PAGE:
Justin Gibson: We actually imprint them on the pheromone of the ant so they are actually looking through the grass and through the garden beds and any sort of vegetation where the fire ant may inhabit to try to detect that particular pheromone of that particular ant species which in this case is fire ants. Because we use play reward with our toys, they don’t care if it was an ant, a beetle, a BMX bike, it doesn’t matter, whatever it is that they’re looking for that it then stimulates that game to start, that’s all they care about So for them they find their odour Once they have found that target odour they will be looking at us to get rewarded.
I don’t want to be biased. You know from my perspective the dogs do play a crucial role because the advantage of what we do is we don’t have to visually go and see a nest, they can find like you said the stragglers or the little incipient colony which is the new colony starting out, they can assist with product movement where you know massive amounts of soil have been disturbed and then spread somewhere else You know, there may not be a nest established that is visually obvious at that stage, the dogs can actually come in and find the ants that might be out foraging and starting to re-establish So that’s where they have their own little niche if you will so they are an advantage to that.
But the program as a whole has many, many aspects Like we are just a tiny, a tiny stone in the pond if you will as far as what this program offers. We have got helicopters, we have got ATVs, we have got massive amount of foot crew We have got nest injection trucks, we have got blower vehicles, we have got operational teams producing maps of work and taking calls from the public, it’s just ongoing so we’re just a very small component of that.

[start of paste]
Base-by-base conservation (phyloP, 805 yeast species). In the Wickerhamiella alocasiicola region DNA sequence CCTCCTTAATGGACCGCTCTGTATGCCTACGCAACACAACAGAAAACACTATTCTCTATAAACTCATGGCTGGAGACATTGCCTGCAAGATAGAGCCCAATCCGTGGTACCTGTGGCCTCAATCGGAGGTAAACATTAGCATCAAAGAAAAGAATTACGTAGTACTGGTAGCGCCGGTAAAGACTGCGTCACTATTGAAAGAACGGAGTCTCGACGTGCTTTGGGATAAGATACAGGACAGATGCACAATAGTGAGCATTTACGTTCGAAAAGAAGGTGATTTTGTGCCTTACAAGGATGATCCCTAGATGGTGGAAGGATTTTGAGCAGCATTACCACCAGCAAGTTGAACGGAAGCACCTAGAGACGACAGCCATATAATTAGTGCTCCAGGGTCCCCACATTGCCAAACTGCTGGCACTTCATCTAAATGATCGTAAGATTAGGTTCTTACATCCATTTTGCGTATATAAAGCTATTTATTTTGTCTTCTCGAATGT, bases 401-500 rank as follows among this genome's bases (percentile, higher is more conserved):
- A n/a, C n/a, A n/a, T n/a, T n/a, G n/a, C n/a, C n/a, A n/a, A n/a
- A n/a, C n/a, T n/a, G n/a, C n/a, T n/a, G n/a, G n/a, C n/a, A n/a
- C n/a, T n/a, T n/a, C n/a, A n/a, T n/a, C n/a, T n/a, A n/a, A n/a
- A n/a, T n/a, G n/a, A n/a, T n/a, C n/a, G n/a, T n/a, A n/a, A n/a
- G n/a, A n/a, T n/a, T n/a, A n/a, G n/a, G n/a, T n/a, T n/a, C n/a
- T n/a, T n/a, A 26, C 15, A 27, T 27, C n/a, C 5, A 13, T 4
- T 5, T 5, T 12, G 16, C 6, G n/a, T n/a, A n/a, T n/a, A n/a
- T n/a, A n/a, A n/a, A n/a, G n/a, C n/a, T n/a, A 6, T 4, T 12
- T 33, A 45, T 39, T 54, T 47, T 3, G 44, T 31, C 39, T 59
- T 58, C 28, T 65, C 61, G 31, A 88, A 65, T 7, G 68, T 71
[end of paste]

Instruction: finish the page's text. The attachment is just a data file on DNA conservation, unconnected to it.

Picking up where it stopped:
We have an education program that goes out to schools as well that also takes one of our retired dogs out and actually does a bit of a demonstration for the kids and raises their awareness because let’s face it, they are in the backyard playing all the time, they are down at the park playing all the time so if we can educate them young and get them to report and talk to mum and dad and get mum and dad to report it has a massive impact on actually having us extra eyes looking.